Question: what is it about the appalling suits who run much of football that makes them think they and their clubs are above criticism?
Answer: a mixture of control freakery, arrogance and sheer stupidity
Rangers, a club that has known great days and grim days and has good supporters and the other kind, has joined the band of fools who regard George Orwell’s caricature of totalitarianism as no more than a depiction of how things should be.
Not content with banning the Daily Record, the club has now told a Times columnist and a BBC correspondent they are no longer welcome at Ibrox.
The Times man Graham Spiers says no one even bothered to tell him why. The BBC’s Chris McLaughlin appears to have caused offence because his report of a 6-2 Scottish Challenge Cup victory over Hibs began with mention of arrests in connection with sectarian singing (see my reference to the “other kind” and, yes, I deplore the odious pro-IRA chanting from some Celtic fans, too). And it appears Rangers’ desire to discourage mention of the actions of its more unsavoury supporters probably did for Spiers, too.
It is difficult to think of a single circumstance, other than in a sporting version of 1984, where it might be considered part of a football club’s function to decide how a report, column or broadcast should be structured. Rangers are clearly struggling to offer a rational explanation. A club spokesman is quoted (by the Sunday Mail) as saying the decision to ban McLaughlin “wasn’t taken lightly”. Phew, that’s a relief.
He or she then engaged cruise control, adding: “The BBC don’t seem to be applying proper checks and rules within their sports department … At the game you had police praising both sets of fans but he led on the fact Rangers could be in trouble because two people were arrested for alleged sectarian chants.”
Where does the Rangers management feel it acceptable to place such information? Lower down? Nowhere? I would happen to agree that two or three arrests is hardly big news, but that isn’t the point. Rangers, like any government or company or powerful individual in a democracy, should not be able to dictate how a news report or opinion piece is written.
I do realise many people pay lip service to the idea of a free press without actually believing in it at all, so I’d be wasting my time arguing to them that it is better to have a media that exasperates, annoys and even offends – as well as offering information, debate and entertainment – than to have any of the alternatives found in dictatorships and regimented societies.
With our own imperfect model, we do at least have Ofcom and the Independent Press Standards Organisation, flawed as they may be, with which complaints may be registered; banning reporters or their organisations makes clubs look at best childish, at worst bullies.
Newcastle’s new manager Steve McClaren is already seen as a ludicrously remote figure, unavailable to the sports reporters covering the club unless they work for Sky or the Mirror (though BBC Newcastle may be spared, too, judging from a recent interview). It may be part of Mike Ashley’s campaign to turn the club into a laughing stock, but such oafishness is not confined to Wongaland. Swindon Town, too, now refuse to talk to the local media for any pre-match build-up reporting, having established an “in-house” and necessarily less than objective alternative.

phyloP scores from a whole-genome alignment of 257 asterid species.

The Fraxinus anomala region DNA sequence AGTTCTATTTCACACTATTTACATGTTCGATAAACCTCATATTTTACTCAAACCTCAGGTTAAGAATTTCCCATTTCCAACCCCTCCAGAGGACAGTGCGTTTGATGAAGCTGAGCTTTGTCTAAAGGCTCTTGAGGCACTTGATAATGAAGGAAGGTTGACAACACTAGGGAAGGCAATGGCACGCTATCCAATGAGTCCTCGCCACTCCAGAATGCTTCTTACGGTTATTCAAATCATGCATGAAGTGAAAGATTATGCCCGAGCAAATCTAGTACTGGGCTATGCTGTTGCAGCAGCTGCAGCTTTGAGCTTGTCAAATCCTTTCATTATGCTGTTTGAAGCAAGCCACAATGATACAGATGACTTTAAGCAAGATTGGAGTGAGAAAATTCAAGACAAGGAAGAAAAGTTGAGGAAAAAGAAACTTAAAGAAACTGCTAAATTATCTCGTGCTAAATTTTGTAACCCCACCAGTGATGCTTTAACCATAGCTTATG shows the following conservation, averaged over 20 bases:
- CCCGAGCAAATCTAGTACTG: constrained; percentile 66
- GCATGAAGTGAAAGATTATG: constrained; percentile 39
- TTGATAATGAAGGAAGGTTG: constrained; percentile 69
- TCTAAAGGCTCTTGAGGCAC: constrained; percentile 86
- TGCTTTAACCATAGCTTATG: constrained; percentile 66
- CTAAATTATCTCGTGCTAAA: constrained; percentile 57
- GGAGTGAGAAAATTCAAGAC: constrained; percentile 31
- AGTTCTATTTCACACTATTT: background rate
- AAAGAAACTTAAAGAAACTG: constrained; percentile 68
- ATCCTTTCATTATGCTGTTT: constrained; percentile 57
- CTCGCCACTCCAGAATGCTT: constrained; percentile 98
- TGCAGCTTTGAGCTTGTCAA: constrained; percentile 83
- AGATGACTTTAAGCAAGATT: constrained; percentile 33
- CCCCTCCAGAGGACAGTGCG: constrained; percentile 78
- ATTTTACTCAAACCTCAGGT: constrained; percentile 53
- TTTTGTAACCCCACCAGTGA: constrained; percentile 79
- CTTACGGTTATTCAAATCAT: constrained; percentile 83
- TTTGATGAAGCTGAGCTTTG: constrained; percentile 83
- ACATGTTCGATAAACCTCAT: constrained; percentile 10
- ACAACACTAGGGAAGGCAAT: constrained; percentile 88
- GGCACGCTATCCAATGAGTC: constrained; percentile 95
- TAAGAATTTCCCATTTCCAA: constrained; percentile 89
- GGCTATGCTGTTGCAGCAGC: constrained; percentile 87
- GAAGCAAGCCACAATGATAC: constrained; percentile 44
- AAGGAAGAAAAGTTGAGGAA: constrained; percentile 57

Blackpool temporarily banned its local newspaper, the Evening Gazette, from speaking to players and staff. One reporter, Steve Simpson, was barred from a press conference to announce the appointment of the club’s new manager. Roy Greenslade in The Guardian lists Rotherham United, Southampton and Port Vale among other snarling faces of corporate football, clubs seeking to ban or impose restrictions on individual journalists or the outlets they represent. Such a parcel of rogues in a nation, as the old Scottish song has it.
Will Watt, one of the Blackpool writers affected, wrote: “Maybe the FA should follow the lead of the NFL in America, which outlaws the practice of clubs banning the media.”
He is right. But I won’t be holding my breath. Was Sir Alex ever properly punished for his contemptuous defiance of rules requiring him to give post-match interviews to the BBC?
As for Rangers, the BBC has apparently decided to boycott Ibrox. McLaughlin will continue to report on the club, but journalists will not be assigned to matches or press conferences.
Spiers told Press Gazette the club had become “very hostile and poisonous” in recent times. “I’ve been very critical of Rangers over the years – I think totally justifiably,” he said. “There have been Rangers themes that have had to be addressed.” He suggested that his reporting on “bigoted chanting” and “controversial stewardship” of the club in recent years had probably led to his ban.
But “they never told me why”, he said. One director, contacted privately, “gave me a slightly rambling… statement, or perspective, on why I had been banned. But he said to me, ‘As far as I know it’s for nothing recent’.”
As a journalist who has been consistently critical of press – and all media – excesses, I feel entitled to ask the FA and, for that matter, Hacked Off how they propose to support reporters and media organisations sanctioned for doing their jobs properly. Again, I won’t be holding my breath.
* The pages of Salut! Sunderland are open to any who disagree with my comments and especially to representatives of the clubs mentioned should they wish to challenge my interpretations and criticism.